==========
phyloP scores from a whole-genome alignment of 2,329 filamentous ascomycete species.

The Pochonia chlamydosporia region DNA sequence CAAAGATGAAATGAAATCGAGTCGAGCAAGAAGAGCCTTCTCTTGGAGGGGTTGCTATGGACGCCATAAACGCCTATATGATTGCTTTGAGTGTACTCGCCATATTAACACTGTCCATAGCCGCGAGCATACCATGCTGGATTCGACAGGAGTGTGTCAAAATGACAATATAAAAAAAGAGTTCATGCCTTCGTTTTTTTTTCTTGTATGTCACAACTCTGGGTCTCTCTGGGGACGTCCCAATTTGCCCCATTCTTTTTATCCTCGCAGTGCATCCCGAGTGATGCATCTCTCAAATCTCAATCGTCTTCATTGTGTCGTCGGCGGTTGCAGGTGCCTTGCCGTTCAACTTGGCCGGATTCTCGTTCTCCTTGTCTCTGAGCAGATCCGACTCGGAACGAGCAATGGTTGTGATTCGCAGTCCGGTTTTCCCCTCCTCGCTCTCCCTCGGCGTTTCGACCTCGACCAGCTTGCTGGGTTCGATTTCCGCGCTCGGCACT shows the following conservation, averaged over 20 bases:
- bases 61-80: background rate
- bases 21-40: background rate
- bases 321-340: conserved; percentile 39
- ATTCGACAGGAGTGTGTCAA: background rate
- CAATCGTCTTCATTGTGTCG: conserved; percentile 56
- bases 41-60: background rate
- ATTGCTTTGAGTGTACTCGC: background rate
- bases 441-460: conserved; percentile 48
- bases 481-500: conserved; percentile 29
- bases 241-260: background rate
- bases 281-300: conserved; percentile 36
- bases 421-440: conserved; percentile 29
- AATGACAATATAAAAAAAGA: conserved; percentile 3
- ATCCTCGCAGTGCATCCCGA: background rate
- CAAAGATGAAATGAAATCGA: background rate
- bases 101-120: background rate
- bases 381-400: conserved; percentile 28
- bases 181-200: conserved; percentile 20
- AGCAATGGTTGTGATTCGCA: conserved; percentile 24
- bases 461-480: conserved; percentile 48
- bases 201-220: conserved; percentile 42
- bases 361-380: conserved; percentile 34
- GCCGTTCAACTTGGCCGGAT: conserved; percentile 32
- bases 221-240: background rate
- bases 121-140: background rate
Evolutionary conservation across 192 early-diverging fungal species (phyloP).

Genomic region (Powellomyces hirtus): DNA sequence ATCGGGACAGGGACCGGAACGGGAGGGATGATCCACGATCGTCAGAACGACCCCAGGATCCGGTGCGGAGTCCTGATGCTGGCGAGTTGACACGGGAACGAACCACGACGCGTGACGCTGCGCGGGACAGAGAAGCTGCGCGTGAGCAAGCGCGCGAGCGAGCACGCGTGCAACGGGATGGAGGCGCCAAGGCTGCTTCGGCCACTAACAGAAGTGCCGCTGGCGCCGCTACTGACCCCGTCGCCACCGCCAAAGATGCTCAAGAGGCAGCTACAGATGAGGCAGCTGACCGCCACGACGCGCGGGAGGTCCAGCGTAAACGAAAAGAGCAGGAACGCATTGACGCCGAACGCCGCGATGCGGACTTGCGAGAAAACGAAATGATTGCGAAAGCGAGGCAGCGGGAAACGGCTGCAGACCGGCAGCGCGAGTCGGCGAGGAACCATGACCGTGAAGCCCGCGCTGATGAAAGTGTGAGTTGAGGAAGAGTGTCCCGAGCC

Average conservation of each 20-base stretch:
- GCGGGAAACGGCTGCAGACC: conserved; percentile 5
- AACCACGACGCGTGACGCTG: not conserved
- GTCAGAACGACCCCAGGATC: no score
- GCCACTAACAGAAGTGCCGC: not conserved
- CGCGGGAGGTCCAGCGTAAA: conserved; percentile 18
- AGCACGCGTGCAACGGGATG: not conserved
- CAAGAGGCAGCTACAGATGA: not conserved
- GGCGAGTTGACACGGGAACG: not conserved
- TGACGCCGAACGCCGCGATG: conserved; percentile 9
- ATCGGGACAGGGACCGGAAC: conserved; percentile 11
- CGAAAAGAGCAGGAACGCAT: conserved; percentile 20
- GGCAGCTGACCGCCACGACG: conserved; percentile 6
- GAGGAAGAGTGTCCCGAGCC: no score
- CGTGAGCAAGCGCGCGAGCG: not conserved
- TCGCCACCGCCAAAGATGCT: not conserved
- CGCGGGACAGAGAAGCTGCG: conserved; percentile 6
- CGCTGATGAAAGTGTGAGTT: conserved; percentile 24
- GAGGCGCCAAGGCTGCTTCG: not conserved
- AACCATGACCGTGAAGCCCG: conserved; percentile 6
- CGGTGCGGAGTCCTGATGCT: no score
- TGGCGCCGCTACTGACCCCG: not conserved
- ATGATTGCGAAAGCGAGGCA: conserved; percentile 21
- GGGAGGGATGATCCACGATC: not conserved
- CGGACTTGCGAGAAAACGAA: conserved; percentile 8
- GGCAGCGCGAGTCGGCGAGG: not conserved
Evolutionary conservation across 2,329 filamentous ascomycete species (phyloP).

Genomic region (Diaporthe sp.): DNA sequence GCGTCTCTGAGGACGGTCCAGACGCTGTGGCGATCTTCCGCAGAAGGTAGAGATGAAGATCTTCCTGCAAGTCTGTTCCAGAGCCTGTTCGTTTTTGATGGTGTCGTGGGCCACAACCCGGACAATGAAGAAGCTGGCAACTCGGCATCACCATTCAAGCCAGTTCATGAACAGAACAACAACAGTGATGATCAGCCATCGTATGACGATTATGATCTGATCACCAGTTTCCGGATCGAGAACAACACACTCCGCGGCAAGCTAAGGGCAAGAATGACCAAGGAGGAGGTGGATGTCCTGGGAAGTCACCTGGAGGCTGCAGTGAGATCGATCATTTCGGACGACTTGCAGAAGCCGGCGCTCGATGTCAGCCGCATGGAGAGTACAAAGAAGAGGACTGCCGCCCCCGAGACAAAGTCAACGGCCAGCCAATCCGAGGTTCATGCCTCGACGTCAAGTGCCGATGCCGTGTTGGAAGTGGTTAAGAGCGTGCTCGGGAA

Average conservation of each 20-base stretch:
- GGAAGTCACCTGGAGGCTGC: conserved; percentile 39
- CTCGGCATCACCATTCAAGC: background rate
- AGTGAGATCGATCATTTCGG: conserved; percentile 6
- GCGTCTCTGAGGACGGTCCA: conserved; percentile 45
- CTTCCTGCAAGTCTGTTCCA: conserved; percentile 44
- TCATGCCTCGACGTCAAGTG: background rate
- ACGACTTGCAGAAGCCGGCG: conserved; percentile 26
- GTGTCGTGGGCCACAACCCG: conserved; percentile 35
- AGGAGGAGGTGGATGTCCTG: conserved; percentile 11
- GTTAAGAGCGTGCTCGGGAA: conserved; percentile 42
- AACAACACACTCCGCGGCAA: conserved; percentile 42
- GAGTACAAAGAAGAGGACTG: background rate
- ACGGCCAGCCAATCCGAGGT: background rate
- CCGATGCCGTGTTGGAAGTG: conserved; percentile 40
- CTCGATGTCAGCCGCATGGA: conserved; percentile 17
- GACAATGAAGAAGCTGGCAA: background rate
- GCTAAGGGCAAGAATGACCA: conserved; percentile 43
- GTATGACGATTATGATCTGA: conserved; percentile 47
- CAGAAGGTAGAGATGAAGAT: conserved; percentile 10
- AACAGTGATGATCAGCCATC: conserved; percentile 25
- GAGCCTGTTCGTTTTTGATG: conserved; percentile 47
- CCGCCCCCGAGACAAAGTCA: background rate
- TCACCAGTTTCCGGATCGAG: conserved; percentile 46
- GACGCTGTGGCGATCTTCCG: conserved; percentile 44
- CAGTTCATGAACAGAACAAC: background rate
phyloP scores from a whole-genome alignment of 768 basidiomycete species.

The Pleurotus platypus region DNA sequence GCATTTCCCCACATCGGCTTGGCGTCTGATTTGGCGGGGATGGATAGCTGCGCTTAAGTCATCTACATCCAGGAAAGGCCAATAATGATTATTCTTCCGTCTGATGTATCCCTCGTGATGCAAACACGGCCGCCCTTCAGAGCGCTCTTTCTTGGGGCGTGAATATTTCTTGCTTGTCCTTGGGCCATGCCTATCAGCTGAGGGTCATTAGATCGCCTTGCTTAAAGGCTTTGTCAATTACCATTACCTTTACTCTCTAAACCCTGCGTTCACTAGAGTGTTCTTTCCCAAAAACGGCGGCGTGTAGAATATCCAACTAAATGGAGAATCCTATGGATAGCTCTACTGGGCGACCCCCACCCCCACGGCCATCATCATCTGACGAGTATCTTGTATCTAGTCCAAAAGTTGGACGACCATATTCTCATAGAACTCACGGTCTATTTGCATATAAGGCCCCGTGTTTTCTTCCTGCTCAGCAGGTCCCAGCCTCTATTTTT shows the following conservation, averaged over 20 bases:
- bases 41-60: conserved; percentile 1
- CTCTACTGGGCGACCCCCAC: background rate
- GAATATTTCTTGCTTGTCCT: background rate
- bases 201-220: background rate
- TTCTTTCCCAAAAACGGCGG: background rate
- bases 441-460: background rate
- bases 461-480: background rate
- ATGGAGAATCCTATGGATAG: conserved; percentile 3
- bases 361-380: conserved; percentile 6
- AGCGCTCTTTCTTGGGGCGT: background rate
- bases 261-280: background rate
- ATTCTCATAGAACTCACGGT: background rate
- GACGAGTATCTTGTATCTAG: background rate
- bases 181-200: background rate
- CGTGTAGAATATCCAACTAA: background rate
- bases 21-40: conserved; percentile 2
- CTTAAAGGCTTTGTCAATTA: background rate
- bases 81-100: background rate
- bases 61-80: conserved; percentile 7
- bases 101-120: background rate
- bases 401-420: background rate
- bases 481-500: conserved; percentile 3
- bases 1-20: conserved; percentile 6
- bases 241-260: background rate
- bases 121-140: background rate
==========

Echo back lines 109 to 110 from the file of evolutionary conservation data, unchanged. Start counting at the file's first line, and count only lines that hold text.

- bases 241-260: background rate
- bases 121-140: background rate